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Intrinsically photosensitive retinal ganglion cells (ipRGCs)

Intrinsically photosensitive retinal ganglion cells (ipRGCs) are light sensitive cells and were recently discovered in the human retina.

These cells contain a photopigment called melanopsin, which is responsible for many non-image forming functions, such as regulating our circadian rhythm. The ipRGCs play a role in the pupil’s response, particularly to blue light. ipRGCs have peak sensitivity to blue light between 450-485nm. The activation and function of these cells can be measured with a pupillometer.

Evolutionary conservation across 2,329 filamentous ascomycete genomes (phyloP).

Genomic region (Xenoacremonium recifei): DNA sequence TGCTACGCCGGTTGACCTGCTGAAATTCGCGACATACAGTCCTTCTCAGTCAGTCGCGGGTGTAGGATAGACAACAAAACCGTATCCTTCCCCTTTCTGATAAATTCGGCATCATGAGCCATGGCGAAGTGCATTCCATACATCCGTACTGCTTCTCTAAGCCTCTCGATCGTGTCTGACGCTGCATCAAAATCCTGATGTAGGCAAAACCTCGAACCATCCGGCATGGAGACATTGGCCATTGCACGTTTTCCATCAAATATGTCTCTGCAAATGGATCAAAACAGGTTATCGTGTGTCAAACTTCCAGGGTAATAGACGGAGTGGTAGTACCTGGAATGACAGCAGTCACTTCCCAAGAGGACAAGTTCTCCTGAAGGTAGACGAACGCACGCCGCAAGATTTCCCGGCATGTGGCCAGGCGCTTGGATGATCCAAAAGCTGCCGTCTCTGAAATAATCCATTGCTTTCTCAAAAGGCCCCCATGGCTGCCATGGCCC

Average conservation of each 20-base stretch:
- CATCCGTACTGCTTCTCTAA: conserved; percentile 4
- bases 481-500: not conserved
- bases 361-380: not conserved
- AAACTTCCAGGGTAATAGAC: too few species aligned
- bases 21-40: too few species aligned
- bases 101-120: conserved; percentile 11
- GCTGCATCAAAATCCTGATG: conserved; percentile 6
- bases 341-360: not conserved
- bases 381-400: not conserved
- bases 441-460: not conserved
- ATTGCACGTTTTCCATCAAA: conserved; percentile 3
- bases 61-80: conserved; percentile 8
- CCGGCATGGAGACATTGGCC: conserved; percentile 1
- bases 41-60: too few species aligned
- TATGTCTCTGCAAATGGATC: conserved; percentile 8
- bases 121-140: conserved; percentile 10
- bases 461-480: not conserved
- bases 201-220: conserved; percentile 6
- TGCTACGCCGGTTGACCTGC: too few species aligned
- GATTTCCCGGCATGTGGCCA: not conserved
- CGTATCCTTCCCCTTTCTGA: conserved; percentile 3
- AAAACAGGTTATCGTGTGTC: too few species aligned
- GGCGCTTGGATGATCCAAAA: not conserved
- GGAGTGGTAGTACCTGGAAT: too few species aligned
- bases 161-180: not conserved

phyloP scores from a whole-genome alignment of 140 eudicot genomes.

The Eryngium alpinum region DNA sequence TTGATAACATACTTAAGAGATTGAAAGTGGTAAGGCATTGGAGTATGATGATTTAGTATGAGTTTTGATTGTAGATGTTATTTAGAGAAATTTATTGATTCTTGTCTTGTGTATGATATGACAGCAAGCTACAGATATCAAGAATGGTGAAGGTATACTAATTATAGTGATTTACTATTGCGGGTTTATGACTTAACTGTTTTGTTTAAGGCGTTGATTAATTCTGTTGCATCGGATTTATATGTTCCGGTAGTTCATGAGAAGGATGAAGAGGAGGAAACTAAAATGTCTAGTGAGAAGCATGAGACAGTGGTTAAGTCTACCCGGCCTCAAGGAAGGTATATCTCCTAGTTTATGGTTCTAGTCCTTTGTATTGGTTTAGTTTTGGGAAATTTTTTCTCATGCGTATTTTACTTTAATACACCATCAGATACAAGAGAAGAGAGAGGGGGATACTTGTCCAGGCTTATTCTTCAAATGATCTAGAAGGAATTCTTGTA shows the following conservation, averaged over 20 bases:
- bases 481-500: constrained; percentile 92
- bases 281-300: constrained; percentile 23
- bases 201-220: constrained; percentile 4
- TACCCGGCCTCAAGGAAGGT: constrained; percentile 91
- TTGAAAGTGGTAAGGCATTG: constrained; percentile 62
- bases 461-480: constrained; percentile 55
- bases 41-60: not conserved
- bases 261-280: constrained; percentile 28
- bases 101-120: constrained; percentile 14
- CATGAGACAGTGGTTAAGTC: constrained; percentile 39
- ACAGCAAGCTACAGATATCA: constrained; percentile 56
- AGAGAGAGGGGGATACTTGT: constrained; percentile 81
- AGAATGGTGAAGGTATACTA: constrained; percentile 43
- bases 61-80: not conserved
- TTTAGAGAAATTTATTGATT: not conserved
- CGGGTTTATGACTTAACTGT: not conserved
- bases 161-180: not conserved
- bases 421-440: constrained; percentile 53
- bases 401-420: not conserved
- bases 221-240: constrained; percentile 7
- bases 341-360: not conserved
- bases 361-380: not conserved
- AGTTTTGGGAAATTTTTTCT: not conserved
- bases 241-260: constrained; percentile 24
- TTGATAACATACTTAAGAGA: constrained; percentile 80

In VERI we have developed a low-cost, non-invasive device that can measure the functionality of the ipRGCs using the pupil. This has shown promise in differentiating glaucoma people from healthy controls.

Professor Shahina Pardhan
Megan Vaughan